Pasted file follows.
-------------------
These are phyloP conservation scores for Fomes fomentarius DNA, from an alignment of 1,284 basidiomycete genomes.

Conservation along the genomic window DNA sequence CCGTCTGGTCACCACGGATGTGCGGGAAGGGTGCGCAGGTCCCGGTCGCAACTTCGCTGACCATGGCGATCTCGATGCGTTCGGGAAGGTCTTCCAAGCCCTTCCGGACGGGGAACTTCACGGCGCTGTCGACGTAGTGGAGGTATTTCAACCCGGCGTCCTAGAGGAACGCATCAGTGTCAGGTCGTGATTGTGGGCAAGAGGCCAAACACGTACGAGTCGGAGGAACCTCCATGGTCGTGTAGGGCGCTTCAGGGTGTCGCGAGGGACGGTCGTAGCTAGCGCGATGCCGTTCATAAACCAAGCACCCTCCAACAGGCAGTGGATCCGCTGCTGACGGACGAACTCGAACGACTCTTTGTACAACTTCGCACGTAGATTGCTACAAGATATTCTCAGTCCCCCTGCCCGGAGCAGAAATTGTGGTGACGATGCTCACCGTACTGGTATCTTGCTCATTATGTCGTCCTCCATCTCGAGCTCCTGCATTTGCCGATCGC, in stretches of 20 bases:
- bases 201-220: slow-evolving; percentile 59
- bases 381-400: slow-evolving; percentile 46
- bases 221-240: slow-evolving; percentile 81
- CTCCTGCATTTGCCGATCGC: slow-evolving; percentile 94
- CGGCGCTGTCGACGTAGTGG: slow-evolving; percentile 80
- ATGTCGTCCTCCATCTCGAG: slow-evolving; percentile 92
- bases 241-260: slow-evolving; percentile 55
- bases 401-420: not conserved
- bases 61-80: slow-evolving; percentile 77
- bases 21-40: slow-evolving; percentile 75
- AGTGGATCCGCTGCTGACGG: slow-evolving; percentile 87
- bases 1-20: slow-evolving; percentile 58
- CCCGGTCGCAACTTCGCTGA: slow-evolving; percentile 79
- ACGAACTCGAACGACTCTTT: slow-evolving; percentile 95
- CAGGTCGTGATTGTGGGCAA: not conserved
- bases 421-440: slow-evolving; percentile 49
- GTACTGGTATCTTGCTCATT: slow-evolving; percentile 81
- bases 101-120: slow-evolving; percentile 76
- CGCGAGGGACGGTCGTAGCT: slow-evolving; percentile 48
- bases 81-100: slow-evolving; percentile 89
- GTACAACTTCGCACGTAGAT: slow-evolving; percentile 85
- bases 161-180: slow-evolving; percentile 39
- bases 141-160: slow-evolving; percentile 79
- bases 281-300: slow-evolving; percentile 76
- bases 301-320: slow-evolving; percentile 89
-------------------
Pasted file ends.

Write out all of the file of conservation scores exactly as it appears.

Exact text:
These are phyloP conservation scores for Fomes fomentarius DNA, from an alignment of 1,284 basidiomycete genomes.

Conservation along the genomic window DNA sequence CCGTCTGGTCACCACGGATGTGCGGGAAGGGTGCGCAGGTCCCGGTCGCAACTTCGCTGACCATGGCGATCTCGATGCGTTCGGGAAGGTCTTCCAAGCCCTTCCGGACGGGGAACTTCACGGCGCTGTCGACGTAGTGGAGGTATTTCAACCCGGCGTCCTAGAGGAACGCATCAGTGTCAGGTCGTGATTGTGGGCAAGAGGCCAAACACGTACGAGTCGGAGGAACCTCCATGGTCGTGTAGGGCGCTTCAGGGTGTCGCGAGGGACGGTCGTAGCTAGCGCGATGCCGTTCATAAACCAAGCACCCTCCAACAGGCAGTGGATCCGCTGCTGACGGACGAACTCGAACGACTCTTTGTACAACTTCGCACGTAGATTGCTACAAGATATTCTCAGTCCCCCTGCCCGGAGCAGAAATTGTGGTGACGATGCTCACCGTACTGGTATCTTGCTCATTATGTCGTCCTCCATCTCGAGCTCCTGCATTTGCCGATCGC, in stretches of 20 bases:
- bases 201-220: slow-evolving; percentile 59
- bases 381-400: slow-evolving; percentile 46
- bases 221-240: slow-evolving; percentile 81
- CTCCTGCATTTGCCGATCGC: slow-evolving; percentile 94
- CGGCGCTGTCGACGTAGTGG: slow-evolving; percentile 80
- ATGTCGTCCTCCATCTCGAG: slow-evolving; percentile 92
- bases 241-260: slow-evolving; percentile 55
- bases 401-420: not conserved
- bases 61-80: slow-evolving; percentile 77
- bases 21-40: slow-evolving; percentile 75
- AGTGGATCCGCTGCTGACGG: slow-evolving; percentile 87
- bases 1-20: slow-evolving; percentile 58
- CCCGGTCGCAACTTCGCTGA: slow-evolving; percentile 79
- ACGAACTCGAACGACTCTTT: slow-evolving; percentile 95
- CAGGTCGTGATTGTGGGCAA: not conserved
- bases 421-440: slow-evolving; percentile 49
- GTACTGGTATCTTGCTCATT: slow-evolving; percentile 81
- bases 101-120: slow-evolving; percentile 76
- CGCGAGGGACGGTCGTAGCT: slow-evolving; percentile 48
- bases 81-100: slow-evolving; percentile 89
- GTACAACTTCGCACGTAGAT: slow-evolving; percentile 85
- bases 161-180: slow-evolving; percentile 39
- bases 141-160: slow-evolving; percentile 79
- bases 281-300: slow-evolving; percentile 76
- bases 301-320: slow-evolving; percentile 89